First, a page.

... pillars of the Temple of Peace and wave arrogantly, like so many flags, the torn articles of international law: "I assert," said Dr. Helfferich in the Reichstag (December 2nd)—"I assert that setting the Belgian unemployed to work is thoroughly consonant with international law. We therefore take our stand, formally and in practice, on international law, making use of our ...
— Through the Iron Bars • Emile Cammaerts

... language has a multiplicity of modes. It should be further remarked that in many cases these modal or adverbial particles are excessively worn, so that they may appear as additions or changes of simple vowel or consonant sounds. When incorporated particles are thus used, distinct adverbial words, phrases, or clauses may also be employed, ...
— On the Evolution of Language • John Wesley Powell

... a sermon in which he maintained that the darkness was supernatural. Congregations came together in many other places. The texts for the extemporaneous sermons were invariably those that seemed to indicate that the darkness was consonant with scriptural prophecy.... The darkness was most dense shortly after eleven o'clock."(485) "In most parts of the country it was so great in the daytime, that the people could not tell the hour by either watch or clock, nor dine, nor manage their ...
— The Great Controversy Between Christ and Satan • Ellen G. White

... the Ormulum of Orm, a canon of the Order of St Augustine, whose English is nearly as flexionless as that of Chaucer, although about a century and a half before him. Orm has also the peculiarity of always doubling a consonant after a short vowel. Thus, in his ...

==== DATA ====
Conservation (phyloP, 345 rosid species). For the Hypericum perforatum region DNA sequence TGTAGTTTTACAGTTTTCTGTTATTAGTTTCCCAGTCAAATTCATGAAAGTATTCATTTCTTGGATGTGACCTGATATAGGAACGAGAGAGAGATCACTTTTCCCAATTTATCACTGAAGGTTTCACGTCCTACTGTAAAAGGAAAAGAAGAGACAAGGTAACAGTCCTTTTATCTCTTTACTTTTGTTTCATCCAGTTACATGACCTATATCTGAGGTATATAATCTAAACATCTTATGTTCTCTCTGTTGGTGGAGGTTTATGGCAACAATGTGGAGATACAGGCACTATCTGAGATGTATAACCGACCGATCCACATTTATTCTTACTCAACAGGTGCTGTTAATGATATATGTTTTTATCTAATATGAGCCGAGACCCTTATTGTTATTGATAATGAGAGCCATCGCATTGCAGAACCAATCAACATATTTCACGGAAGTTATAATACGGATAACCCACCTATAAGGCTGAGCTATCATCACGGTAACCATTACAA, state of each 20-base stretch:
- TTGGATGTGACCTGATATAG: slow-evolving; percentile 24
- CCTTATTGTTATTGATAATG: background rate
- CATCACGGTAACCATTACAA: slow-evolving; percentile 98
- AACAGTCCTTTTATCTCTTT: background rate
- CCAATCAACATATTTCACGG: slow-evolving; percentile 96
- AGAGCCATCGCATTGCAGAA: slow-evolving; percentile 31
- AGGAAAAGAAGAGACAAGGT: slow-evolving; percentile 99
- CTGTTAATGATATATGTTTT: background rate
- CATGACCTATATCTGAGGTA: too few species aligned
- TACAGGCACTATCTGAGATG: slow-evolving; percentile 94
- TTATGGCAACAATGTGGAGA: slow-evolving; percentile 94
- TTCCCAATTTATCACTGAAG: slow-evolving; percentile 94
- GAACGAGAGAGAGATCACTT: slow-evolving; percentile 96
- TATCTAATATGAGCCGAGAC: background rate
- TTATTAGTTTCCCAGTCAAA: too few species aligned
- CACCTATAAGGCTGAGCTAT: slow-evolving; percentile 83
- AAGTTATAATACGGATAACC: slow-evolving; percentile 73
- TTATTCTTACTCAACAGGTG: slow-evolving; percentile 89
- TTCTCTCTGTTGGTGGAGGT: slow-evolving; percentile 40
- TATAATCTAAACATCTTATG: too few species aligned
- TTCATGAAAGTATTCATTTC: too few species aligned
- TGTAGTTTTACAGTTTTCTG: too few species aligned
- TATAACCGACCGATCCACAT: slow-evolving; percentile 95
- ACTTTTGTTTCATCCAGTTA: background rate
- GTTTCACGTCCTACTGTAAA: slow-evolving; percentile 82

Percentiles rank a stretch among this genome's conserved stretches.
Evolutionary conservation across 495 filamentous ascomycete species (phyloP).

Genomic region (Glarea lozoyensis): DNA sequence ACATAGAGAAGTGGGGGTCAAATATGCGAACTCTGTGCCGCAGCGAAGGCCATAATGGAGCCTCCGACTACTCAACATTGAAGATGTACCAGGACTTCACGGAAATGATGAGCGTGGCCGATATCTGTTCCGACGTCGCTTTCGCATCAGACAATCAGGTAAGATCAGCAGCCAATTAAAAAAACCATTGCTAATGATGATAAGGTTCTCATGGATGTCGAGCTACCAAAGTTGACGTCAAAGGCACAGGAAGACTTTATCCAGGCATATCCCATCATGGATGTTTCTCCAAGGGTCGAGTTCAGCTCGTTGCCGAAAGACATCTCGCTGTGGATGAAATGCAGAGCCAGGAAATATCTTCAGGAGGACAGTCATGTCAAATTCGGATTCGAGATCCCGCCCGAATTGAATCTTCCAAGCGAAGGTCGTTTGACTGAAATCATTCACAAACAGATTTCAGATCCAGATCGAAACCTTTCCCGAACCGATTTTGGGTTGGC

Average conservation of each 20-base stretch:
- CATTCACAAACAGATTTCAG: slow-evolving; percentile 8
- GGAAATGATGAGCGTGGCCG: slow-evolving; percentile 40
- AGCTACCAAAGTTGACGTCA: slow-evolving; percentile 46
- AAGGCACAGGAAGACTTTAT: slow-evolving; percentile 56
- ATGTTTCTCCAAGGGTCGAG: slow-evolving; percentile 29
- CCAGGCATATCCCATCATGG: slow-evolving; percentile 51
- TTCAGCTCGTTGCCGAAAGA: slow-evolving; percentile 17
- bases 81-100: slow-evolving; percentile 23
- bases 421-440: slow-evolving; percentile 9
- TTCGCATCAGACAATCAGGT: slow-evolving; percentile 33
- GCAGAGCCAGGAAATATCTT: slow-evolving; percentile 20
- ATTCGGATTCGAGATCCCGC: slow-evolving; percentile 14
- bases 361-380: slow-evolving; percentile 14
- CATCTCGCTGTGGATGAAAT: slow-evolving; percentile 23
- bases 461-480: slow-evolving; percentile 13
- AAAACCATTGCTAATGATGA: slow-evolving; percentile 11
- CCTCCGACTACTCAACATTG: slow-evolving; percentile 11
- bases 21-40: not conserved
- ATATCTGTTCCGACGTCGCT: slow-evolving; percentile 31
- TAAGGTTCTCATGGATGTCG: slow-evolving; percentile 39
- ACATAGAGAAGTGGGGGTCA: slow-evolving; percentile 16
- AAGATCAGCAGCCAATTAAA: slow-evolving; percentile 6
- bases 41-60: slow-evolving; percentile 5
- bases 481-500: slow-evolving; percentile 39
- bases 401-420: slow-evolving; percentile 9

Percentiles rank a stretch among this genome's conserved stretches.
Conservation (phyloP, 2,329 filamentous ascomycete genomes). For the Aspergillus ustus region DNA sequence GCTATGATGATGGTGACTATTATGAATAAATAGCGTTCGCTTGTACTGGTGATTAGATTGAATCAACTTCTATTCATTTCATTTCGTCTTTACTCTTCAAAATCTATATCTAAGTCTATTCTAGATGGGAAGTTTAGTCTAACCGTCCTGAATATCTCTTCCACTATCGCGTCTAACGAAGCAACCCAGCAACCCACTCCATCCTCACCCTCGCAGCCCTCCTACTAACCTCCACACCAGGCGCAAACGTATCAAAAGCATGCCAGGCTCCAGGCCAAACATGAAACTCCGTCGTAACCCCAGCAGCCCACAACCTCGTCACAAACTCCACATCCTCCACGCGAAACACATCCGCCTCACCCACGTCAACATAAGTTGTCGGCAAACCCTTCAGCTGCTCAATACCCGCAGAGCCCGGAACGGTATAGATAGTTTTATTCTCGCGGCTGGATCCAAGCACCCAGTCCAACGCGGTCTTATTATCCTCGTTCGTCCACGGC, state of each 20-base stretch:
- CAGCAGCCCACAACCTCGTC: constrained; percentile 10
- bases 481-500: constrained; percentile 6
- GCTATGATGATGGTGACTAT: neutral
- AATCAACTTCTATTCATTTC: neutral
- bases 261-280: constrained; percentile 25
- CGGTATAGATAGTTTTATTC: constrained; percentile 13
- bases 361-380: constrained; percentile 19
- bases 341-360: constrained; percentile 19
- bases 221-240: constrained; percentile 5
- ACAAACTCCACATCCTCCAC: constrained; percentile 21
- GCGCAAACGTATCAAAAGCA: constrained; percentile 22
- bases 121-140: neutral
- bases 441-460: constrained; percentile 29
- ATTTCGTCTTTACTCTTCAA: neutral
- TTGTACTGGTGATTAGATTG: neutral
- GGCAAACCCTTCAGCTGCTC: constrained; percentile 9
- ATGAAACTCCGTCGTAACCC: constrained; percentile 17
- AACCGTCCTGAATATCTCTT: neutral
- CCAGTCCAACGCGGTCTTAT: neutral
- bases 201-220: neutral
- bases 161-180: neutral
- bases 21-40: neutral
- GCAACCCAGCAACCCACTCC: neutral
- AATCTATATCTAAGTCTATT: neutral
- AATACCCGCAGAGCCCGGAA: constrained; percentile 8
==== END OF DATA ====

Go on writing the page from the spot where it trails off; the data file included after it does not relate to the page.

— A Brief History of the English Language and Literature, Vol. 2 (of 2) • John Miller Dow Meiklejohn

... disrespectful and acrimonious style of his answer to the book in which that royal polemic had formerly attacked his doctrine, that no English subject thought proper openly to profess himself his follower, or to open any direct communication with him. Thus the Confession of Augsburg, though more consonant to the notions of the English monarch than any other scheme of protestant doctrine, failed to obtain the sanction of that authority which might have rendered it predominant ...
— Memoirs of the Court of Queen Elizabeth • Lucy Aikin

... past it, not believing that a bird would perch on a bush wherein a man was concealed. The Raven has ever been considered by the vulgar as a bird of evil omen, the indicator of misfortunes and death; and, indeed, the superstition is but consonant with a bird of such funereal note and hue, and exhibiting such goule-like propensities. The Swedes, however, regard it as sacred, and no one offers to molest it. In the north of England, one Magpie flying alone, is deemed an ill omen; ...
— The Mirror of Literature, Amusement, and Instruction - Vol. XIX. No. 542, Saturday, April 14, 1832 • Various